Documentation of brachial plexus compression (in the thoracic inlet) utilizing provocative neurosensory and muscular testing

Michael Howard, Cathy Lee, A. Lee Dellon

Research output: Contribution to journalArticlepeer-review

Abstract

Diagnosis and documentation of brachial plexus compression in the thoracic inlet, "thoracic outlet syndrome", remains difficult because the syndrome complex overlaps that of patients with cervical disc disease, intrinsic shoulder pathology, and peripheral nerve compression. While traditional electrodiagnostic testing can identify cervical radiculopathy and the rare isolated lower trunk compression, it cannot identify brachial plexus compression in the thoracic inlet. In 2000, neurosensory testing with the Pressure-Specified Sensory Device (PSSD) was applied to this diagnostic dilemma, demonstrating a significant increase in the one-point static touch cutaneous pressure threshold between controls and patients, when the index finger (upper trunk) and little finger (lower trunk) were tested with the hands at rest and after provoking the plexus by elevating the hands above the head. In the present study, this approach has been extended to include twopoint static touch thresholds with the PSSD, and pinch and grip strength (Digit-Grip). Sixteen controls (mean: 34.2, range: 11 to 48 years) were tested and the 99 percent upper confidence limit calculated for percent change after elevation of the hands for 3 min. Forty-one patients symptomatic for brachial plexus compression (mean: 41.0, range: 21 to 62 years) were tested. The clinical severity of the plexus compression was dichotomized as either "severe" or "not severe" judged by the Roos and Tinel sign. Results demonstrated that when five or more of the eight possible neurosensory and motor test results were > 99 percent normal confidence limit for change, this testing has a sensitivity of 82 percent, a specificity of 100 percent, and a positive predictive value of 100 percent for the diagnosis of clinically severe brachial plexus compression. Seventeen patients who were in the "severe" category prior to surgery, were tested before and after plexus neurolysis and anterior scalenectomy. All 17 patients were clinically improved and in 16 of these patients, postoperative neurosensory and motor testing returned to a normal pattern (no significant increase in thresholds with hand elevation). It is concluded that neurosensory (PSSD) and motor testing (Digit-Grip) can help in the diagnosis and documentation of brachial plexus compression.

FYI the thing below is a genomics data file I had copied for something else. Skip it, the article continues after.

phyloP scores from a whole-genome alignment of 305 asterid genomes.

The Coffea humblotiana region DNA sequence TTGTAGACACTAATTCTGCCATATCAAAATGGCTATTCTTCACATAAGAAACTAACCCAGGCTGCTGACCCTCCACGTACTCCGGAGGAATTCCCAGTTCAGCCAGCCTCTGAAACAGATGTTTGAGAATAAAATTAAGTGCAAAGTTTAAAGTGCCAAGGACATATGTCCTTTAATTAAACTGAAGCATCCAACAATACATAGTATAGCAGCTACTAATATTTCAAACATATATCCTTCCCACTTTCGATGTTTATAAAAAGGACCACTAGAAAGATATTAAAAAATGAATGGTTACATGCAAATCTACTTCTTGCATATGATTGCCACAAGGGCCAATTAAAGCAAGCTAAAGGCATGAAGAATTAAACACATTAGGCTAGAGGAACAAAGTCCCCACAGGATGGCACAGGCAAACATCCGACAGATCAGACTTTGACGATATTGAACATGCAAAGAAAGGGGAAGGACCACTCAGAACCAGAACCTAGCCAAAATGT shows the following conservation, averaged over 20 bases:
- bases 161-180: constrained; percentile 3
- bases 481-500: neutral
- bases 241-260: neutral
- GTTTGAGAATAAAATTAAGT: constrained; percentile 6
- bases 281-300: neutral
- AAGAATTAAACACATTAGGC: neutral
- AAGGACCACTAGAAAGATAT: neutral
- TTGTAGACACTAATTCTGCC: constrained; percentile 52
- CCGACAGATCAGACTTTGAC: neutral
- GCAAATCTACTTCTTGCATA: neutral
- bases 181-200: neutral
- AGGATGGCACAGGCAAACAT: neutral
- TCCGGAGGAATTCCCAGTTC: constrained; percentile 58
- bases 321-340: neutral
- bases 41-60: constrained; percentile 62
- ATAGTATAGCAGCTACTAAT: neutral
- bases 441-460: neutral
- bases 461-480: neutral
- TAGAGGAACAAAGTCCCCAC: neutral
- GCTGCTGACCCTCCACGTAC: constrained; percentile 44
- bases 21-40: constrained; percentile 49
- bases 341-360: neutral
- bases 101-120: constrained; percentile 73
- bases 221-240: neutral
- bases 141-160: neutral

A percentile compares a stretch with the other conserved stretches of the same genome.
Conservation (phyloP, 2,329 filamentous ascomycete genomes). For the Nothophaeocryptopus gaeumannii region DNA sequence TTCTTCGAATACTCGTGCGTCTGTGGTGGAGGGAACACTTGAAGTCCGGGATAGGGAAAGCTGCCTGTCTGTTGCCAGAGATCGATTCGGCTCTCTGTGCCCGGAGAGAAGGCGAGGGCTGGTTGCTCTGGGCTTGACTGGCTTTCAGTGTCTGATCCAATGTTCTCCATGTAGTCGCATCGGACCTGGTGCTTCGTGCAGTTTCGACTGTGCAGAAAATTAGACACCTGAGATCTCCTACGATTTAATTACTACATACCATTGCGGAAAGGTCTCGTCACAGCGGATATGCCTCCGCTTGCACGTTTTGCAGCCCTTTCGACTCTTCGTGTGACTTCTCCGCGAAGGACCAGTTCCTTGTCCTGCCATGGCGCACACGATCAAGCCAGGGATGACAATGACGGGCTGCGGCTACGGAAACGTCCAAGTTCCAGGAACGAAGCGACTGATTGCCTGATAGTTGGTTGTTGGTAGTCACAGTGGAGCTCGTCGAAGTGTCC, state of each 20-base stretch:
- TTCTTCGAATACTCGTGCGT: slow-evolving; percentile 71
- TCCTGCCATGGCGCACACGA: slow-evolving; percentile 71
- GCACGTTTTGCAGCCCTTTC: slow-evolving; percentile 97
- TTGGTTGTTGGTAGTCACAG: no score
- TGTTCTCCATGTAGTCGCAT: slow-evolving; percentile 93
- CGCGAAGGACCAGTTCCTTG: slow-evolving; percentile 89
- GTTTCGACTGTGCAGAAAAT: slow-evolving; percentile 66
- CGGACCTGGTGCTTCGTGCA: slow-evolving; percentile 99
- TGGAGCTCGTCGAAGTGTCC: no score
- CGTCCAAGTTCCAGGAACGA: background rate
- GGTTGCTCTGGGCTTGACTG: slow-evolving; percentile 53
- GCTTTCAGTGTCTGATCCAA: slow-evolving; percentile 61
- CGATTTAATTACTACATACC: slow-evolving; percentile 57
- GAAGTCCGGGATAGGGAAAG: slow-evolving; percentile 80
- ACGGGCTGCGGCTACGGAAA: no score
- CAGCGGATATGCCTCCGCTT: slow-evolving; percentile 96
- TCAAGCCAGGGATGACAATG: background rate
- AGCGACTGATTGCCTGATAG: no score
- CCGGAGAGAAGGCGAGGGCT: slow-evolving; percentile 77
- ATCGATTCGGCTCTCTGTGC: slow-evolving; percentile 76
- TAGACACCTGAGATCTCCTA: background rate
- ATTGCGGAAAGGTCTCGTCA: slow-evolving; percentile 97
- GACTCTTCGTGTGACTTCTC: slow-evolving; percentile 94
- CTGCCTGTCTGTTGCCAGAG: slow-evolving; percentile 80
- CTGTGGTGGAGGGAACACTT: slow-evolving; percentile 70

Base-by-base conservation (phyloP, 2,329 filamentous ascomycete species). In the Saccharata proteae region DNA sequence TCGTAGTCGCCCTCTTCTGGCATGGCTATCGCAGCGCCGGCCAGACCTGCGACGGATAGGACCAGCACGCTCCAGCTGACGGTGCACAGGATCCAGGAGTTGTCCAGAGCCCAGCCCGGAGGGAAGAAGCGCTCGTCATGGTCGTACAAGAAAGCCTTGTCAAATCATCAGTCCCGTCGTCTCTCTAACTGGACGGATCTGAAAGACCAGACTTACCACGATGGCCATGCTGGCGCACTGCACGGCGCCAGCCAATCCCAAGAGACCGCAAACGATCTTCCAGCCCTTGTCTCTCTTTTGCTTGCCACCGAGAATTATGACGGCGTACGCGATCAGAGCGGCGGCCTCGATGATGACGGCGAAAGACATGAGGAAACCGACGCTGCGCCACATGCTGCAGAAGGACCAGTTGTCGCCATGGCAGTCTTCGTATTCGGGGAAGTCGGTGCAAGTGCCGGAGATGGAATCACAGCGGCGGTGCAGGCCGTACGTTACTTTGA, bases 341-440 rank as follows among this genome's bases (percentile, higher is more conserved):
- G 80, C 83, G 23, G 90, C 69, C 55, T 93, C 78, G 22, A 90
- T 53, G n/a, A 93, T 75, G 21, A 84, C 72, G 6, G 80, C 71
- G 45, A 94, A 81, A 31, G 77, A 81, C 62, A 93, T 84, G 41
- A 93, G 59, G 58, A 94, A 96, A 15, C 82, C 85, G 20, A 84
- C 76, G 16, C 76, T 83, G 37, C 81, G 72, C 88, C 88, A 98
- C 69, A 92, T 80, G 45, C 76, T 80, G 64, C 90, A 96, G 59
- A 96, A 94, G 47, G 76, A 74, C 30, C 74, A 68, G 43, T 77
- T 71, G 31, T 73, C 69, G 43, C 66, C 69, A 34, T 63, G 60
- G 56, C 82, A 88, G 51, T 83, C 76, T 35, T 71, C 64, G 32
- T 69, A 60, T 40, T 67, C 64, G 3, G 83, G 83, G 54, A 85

Original languageEnglish (US)
Pages (from-to)303-312
Number of pages10
JournalJournal of reconstructive microsurgery
Volume19
Issue number5
DOIs
StatePublished - Jul 2003

Keywords

  • "Thoracic outlet syndrome," diagnosis
  • Brachial plexus compression
  • Documentation

ASJC Scopus subject areas

  • Surgery

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